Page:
Like Maxie Kaan-Lilly, a 30-year-old South Florida real estate agent and model. Her Rolls-Royce Dawn is her only car and she takes it everywhere, she said.
“It’s my ride-or-die,” she said of her white convertible.
Dawn prices start at over $350,000, before any options, and Kaan-Lilly considers her car both a mark of success and a tool for business, she said. Clients are impressed when she picks them up at the airport and drives them to tour a property in the comfort and opulence of a Rolls-Royce, she added.
“Rolls-Royce is the epitome of success,” she said, “so when I got to that point in my career I decided it’s an investment I wanted to make because it’s an investment in yourself, really.”
Few other car brands have an average buyer age as low as Rolls-Royce’s. Rolls-Royce is owned by BMW, which also owns the British brand Mini. The average age of a Mini buyer in the US is 52, according to BMW, and about 55 for the BMW brand itself.
Data collected by the consulting firm IHS Markit during the third quarter of 2021 shows that Rolls-Royce had a higher percentage of buyers under age 45 than many other luxury and exotic brands, including Mercedes-Benz, Audi, Lexus, and even Lamborghini.
The reason may come down, in large part, to an age gap between the rich and the super rich. People in Rolls-Royce’s target market — people with enough money to spend a third to a over half of a million dollars on a car — are younger, on average, than those who are merely wealthy. Recent surveys by Spectrem Group, a consulting firm that studies wealthy investors, show that people with between $1 million and $25 million in net worth are, on average, about 62 years old. Those with a net worth over $25 million are, on average, 48 years old.
Spectrem Group Director Randy Wostratzky wouldn’t speculate on the reasons behind the age gap, but the difference fits with the way Rolls-Royce Americas CEO Martin Fritsches describes the brand’s customers. Rolls-Royce buyers tend to be entrepreneurs, elite athletes and entertainers, he said. He does not describe people who just had well-paying jobs and saved and invested carefully over many years, although there are some of them, too. Rolls-Royce customers, for the most part, make their money while they’re still young enough to enjoy it. And they’re not waiting.
“We have a lot of new athletes, and so on,” said Lonny Soza, President of Post Oak Motor Cars, a Rolls-Royce dealer in Houston. “In the past, these, these would be established MVPs and so on. These are the young guys that are just coming on to the scene.”
“They made it into a much, I don’t want to say ‘sporty,’ but sleeker, much cooler version of Rolls-Royce,” Milton Pedraza, CEO of the Luxury Institute, a marketing consulting firm, said of the brand’s new models
Most important, though, according to Rolls-Royce and its dealers, were two additions to the lineup. First there’s the Cullinan SUV, introduced in 2019. It’s appealing to younger customers, particularly those with families, said Fritsches. Besides its practicality as an SUV, it fits in better with other vehicles on the road today and seems less ostentatious than one of the big sedans.
Fadi Zaya, a 36-year-old Los Angeles-based luxury car consultant — he helps wealthy clients buy rare ultra-luxury cars — bought a Rolls-Royce Cullinan for himself even though, he admits, he didn’t like it at first. Now it’s his favorite.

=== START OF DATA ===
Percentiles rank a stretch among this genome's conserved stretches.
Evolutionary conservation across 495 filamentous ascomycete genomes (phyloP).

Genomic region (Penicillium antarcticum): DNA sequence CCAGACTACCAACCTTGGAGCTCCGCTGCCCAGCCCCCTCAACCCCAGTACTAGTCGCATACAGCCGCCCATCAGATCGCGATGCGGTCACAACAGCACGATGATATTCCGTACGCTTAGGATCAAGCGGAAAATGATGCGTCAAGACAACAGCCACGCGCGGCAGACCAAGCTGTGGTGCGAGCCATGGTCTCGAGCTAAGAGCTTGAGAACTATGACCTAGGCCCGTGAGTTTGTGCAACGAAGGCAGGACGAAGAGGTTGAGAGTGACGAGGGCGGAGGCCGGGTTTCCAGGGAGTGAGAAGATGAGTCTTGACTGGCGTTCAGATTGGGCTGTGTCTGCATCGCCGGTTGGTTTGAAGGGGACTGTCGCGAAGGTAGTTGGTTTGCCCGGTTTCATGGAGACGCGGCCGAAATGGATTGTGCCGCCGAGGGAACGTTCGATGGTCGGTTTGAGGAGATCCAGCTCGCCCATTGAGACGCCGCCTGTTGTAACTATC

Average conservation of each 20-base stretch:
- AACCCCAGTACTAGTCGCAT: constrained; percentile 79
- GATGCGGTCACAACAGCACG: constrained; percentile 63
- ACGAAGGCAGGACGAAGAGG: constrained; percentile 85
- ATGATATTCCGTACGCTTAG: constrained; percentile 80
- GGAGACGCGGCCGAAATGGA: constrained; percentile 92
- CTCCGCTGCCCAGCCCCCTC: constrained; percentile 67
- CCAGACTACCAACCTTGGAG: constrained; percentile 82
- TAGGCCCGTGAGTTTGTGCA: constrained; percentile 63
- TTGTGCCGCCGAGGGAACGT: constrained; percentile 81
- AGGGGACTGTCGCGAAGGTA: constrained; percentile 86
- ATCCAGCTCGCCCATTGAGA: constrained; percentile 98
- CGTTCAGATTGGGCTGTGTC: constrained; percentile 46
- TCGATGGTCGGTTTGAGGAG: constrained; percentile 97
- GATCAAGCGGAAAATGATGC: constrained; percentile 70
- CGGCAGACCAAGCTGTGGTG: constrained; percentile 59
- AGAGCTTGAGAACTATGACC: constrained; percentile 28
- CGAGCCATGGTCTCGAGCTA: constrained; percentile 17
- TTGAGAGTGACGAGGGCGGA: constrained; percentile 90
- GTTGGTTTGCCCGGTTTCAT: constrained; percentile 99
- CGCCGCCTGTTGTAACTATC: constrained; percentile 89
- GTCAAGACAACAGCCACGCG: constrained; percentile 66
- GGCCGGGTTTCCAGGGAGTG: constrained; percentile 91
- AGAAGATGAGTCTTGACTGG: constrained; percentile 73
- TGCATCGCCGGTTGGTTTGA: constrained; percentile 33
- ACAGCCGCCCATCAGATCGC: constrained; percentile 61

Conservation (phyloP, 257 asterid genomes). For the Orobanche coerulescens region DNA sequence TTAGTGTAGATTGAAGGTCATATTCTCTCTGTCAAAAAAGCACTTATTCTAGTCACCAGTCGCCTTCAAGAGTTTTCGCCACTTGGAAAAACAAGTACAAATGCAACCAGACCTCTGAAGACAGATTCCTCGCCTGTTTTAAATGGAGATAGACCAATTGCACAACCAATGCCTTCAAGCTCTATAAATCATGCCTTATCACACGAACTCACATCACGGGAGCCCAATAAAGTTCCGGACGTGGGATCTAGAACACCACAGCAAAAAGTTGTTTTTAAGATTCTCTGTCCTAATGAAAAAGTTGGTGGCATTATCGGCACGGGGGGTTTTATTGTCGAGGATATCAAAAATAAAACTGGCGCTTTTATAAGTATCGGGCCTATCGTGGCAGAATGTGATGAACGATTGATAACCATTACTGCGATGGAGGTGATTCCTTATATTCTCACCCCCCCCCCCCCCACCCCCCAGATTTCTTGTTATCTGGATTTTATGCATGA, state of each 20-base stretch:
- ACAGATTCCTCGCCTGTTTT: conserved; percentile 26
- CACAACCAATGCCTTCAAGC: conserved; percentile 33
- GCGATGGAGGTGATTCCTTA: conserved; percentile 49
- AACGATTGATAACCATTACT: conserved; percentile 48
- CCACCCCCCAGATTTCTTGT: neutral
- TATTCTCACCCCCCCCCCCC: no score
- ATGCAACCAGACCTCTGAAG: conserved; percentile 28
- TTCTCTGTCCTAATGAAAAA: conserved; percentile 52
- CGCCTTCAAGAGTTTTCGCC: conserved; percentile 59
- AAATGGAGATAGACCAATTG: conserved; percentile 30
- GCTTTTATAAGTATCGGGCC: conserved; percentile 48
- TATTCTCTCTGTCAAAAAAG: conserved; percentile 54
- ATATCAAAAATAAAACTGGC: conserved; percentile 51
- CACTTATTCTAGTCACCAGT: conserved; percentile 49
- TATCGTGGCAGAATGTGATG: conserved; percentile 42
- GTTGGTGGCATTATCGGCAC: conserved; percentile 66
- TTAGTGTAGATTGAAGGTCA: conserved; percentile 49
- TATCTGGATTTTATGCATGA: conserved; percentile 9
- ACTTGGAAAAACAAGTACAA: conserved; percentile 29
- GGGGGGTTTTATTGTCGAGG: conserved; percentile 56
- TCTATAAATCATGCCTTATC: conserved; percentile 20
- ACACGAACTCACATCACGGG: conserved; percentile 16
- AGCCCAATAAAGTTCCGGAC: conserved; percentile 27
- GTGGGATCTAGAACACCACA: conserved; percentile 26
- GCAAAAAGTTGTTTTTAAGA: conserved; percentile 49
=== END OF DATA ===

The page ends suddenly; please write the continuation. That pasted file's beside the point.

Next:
“I know others in the younger generation who like the SUV because it just feels younger,” he said.
In his SUV, Zaya got one of Rolls-Royce’s popular options, a “starlight headliner” on the ceiling that twinkles with tiny lights like stars in a night sky. His was customized, though, so that the “stars” are arranged to resemble the sky on the night he was born, he said. (By default, the starlight headliner is arranged to resemble the stars over the Rolls-Royce factory on the night the first Phantom was built under BMW’s ownership in 2003.)
Another factor bringing in younger buyers, according to dealers and company executives, is the Black Badge option package. On Rolls-Royce Black Badge versions, most of the chrome parts, such as the grille and the Spirit of Ecstasy statuette that rides above it, are made with dark, smokey blackened chrome. The suspension on these models is also tuned for slightly sportier handling although — this is Rolls-Royce, after all — the emphasis remains on a silky-smooth ride.
The Black Badge option was designed specifically to appeal to younger buyers who want something less flashy than Rolls-Royce’s traditional bright chrome, and it seems to be working. It’s growing in popularity, said Jennifer Stroup, brand manager for Rolls-Royce Beverly Hills.
“We’re seeing more Black Badge orders than we have in the past, than we have in a long time,” said Stroup. “I mean, it’s a $50,000 option. It’s definitely a big choice.”
Rolls-Royce recently started its own social media and content app, called Whispers. Available only to Rolls-Royce owners, Whispers has the sort of content often put into the slick magazines many car brands send their owners. Whispers also provides opportunities to interact with other owners and offers of things like special travel packages.
More than a quarter of Rolls-Royce owners in the Americas are Whispers members, according to the automaker, and they tend to be younger. The app provides entree into a world of others with, evidently, similar tastes and bank balances.
“It’s just unbelievable,” says Kaan-Lilly, “I mean, just networking, meeting friends, clients.”
It seems clique-ish, but that sort of thing has strong appeal for people at these levels of wealth and power, said the luxury brand consultant Padraza.
“You want to know that the people you are meeting are safe and are your tribe,” he said. “That’s just the way the world has clustered.”
Correction: An earlier version of this story contained a photo caption that misidentified Maxie Kaan-Lilly’s vehicle model. She owns a Rolls-Royce Dawn.